“I done it before. Besides, where else am I gonna go?” “You might—you can sleep in our kitchen.” She blurted the words out, and then put her hand quickly to her mouth.
“Your folks might notice,” he said.
“Besides I stink. You said so.” “We all stink.” She grabbed his arm.
“Come on before I change my mind.” They went in the alley door of one of the buildings and climbed to the third floor. “Shh,” she said before she opened the door. “They’re all asleep.” She led him between the beds in the first room and then into the kitchen. There was no fire in the stove, but the room was warmer than a trash pile.
“You can lie down here,” she said. “We don’t have an extra bed— not even a quilt. I’m sorry.” “I’ll be okay,” he said. He could hardly make out her features in the dark room, but he could tell that she was smaller than he and very thin, with hair that hung to her shoulders.
“I’ll be up before your pa wakes,” he said.
“He’s dead. Nobody will throw you out.” Still, the first stirring in the back room woke him the next morning. A kid was crying out and a woman’s voice was trying to shush it, though Jake reckoned it to be a hunger cry that could not be hushed with words.
He got silently to his feet. There was a box on the table. He opened it too find a half loaf of bread.
He tore off a chunk, telling himself they’d never miss it. Then he stole back through the front room, where someone was snoring like thunder, and out the door and down the stairs and on down the hill to the mill and to work. No danger of freeziiiiing there. He never stopped moving. Why, even on these frigid winter mornings, he was sweating like a pig by ten o’clock.
Later he remembered that he hadn’t even asked the girl her name or told her his.


Copyright © 2006 by Minna Murra, Inc., Reprinted by permission of Clarion Books / Houghton Mifflin Company.

What People are Saying About This

From the Publisher

A beautifully written novel that puts a human face on history... Paterson at her best—and that's saying a lot.
Kirkus Reviews, Starred

The immigrant labor struggle is stirring and dramatic.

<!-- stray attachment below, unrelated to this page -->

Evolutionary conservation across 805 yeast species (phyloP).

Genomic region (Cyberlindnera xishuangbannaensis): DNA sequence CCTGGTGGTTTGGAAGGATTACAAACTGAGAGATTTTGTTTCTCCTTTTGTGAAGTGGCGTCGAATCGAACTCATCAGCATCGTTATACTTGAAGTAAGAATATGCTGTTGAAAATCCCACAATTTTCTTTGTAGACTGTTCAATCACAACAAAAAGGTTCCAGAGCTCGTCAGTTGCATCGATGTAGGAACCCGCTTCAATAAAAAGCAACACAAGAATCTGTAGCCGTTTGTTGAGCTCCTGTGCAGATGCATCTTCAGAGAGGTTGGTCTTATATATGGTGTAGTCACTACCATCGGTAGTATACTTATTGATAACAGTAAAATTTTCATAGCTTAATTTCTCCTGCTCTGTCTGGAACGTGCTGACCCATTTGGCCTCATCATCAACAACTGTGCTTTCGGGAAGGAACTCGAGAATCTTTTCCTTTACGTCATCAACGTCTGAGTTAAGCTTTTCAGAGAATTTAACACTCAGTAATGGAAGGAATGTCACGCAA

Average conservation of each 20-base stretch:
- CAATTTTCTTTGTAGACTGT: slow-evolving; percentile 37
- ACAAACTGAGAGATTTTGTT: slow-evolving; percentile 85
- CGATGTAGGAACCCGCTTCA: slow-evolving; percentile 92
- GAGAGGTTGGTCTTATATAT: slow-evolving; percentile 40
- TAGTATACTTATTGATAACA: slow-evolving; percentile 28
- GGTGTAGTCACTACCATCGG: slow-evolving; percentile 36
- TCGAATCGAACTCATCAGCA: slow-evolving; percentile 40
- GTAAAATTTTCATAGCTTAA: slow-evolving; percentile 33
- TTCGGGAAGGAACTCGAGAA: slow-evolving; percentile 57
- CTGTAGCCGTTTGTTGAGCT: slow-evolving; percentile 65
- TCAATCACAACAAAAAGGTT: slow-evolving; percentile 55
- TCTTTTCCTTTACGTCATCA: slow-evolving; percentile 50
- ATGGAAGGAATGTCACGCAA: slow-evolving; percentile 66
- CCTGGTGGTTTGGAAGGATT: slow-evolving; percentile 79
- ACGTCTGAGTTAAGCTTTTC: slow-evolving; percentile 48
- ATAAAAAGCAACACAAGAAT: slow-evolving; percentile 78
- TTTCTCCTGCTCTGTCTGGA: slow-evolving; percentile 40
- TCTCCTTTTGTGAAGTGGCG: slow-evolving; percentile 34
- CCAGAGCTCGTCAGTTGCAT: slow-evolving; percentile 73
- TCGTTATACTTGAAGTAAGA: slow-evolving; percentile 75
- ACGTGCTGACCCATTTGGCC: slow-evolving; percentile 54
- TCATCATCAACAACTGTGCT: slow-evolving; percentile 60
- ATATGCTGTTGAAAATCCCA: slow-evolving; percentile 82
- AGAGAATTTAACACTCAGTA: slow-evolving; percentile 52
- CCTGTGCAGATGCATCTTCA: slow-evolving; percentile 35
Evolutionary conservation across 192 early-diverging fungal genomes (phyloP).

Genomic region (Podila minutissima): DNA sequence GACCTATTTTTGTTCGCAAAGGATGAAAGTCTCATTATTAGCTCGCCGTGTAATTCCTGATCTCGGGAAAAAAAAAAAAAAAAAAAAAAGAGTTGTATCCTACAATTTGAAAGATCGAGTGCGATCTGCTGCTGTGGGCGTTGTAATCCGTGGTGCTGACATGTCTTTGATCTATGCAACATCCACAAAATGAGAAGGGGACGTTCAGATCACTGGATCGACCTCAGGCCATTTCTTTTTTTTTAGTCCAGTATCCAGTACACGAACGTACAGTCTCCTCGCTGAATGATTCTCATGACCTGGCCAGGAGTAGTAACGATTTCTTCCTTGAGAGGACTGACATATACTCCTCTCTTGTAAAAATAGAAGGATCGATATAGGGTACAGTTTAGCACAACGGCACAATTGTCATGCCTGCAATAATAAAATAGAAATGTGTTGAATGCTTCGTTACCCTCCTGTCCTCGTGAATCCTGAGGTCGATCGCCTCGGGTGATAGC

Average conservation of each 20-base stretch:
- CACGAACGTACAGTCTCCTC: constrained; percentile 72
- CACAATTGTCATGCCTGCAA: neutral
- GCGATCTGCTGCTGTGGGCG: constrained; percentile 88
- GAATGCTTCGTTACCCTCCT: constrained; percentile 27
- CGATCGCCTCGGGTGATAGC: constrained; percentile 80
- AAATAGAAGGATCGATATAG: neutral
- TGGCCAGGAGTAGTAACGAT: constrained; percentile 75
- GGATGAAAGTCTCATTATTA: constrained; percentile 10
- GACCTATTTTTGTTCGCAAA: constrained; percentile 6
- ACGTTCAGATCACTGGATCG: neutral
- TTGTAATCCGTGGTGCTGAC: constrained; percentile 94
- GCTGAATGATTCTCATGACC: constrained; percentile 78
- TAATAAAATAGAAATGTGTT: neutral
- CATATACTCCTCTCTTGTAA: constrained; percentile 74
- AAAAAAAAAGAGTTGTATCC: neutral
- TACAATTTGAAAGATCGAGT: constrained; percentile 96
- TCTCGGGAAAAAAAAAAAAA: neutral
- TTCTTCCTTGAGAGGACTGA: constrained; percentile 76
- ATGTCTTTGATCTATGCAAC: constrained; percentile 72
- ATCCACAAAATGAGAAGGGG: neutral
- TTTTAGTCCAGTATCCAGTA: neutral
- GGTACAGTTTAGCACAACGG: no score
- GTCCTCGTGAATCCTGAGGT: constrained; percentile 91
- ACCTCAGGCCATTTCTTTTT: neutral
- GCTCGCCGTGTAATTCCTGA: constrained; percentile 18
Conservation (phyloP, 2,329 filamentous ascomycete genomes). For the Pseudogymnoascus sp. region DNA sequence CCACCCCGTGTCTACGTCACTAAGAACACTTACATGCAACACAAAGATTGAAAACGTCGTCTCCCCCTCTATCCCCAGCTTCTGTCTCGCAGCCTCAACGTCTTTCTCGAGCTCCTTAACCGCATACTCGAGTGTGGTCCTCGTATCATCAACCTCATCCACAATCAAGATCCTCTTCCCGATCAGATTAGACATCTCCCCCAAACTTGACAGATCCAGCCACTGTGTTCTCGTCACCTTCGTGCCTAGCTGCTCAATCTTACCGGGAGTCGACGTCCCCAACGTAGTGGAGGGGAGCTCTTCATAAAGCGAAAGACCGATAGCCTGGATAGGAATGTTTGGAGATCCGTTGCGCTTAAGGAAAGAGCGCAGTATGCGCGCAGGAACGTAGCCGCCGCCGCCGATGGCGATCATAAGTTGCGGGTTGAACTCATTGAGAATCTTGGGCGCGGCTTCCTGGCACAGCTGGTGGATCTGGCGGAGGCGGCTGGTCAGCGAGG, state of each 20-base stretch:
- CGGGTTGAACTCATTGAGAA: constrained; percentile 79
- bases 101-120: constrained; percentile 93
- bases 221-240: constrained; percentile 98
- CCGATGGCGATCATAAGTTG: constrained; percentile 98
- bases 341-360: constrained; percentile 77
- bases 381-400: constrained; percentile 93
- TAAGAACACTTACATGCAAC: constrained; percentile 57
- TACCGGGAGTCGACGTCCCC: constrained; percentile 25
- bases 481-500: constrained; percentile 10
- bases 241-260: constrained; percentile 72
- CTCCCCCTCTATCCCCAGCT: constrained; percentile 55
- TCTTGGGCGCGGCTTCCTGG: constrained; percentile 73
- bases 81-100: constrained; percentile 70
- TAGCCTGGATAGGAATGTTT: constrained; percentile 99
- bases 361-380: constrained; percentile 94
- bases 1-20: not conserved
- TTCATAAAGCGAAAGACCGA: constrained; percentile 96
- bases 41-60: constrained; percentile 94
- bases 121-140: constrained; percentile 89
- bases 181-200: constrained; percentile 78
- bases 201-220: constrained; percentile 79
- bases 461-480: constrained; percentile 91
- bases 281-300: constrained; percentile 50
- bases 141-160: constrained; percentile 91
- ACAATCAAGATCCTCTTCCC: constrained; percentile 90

Booklist, ALA, Starred Review

Customer Reviews

Most Helpful Customer Reviews

See All Customer Reviews

Bread and Roses, Too 4.3 out of 5 based on 0 ratings. 23 reviews.
Anonymous More than 1 year ago
Katherine Patetson doesn't disappoint. She is a master at children's literature and her historical novels are top notch.
Guest More than 1 year ago
I normally read fantasy and took a chance when I read the back of this book. But I decided to read it anyway and it was great. It was full of fellings and meaning and description. You'll love this book if you choose to read it, and you should.
Guest More than 1 year ago
This book was GREAT, and GOOD at the same time, but aa bit confusing, you should DEFINITLY read this, my mom suggested I read it and it's GREAT! First my teacher read it to uf out loud everyday before recess, and EVERYONE just wanted to read more!!! So you should read it or buy it!!! Great book. but sometimes you may want to go back and see what it's 'really about.' Just sometimes it gets off the edge and you have no idea what it's talking about but that's ikay! I love this book and I think you will too!! READ IT OR BUY IT!!!
Jessie_Bear on LibraryThing 8 months ago
Paterson compellingly presents the story of the Lawrence mill strike of 1912 through the point of view of two affected children, Rosa and Jake. Adding the second protagonist provides more perspective on living conditions and tension between classes as well as ethnicities, and there is a turning point in the story where the main protagonist becomes the secondary protagonist and vice versa. Although Jake appears early on throughout the novel, Rosa¿s inner turmoil over the strike propels the first half of the book as Paterson convincingly puts the reader at the crossroads of Rosa¿s concerns of wanting to be a ¿proper¿ American and Catholic while staying true to her immigrant family. Paterson makes brilliant use of Rosa¿s school teacher to further this tension, turning pro-strike and true American into an either/or binary. Rosa¿s happy ending is when the strike eventually ceases, but it is Jake who grows and develops more as a character, changing throughout the book. Paterson¿s secondary characters are somewhat unevenly developed given their importance. For instance, although Rosa¿s school teacher was given sufficient characterization and development, Rosa¿s older sister was somewhat underdeveloped, which is surprising considering her role in the book. However, it is clear that this book has been well researched and Paterson does a nearly seamless job of integrating her characters into her setting in a convincing manner. Bread and Roses, Too reads as a solid work of historical fiction and can be read alongside or in compliment to Lyddie, an earlier work of Paterson¿s with some common elements. This book is recommended for children ages ten to twelve.
frood42 on LibraryThing 8 months ago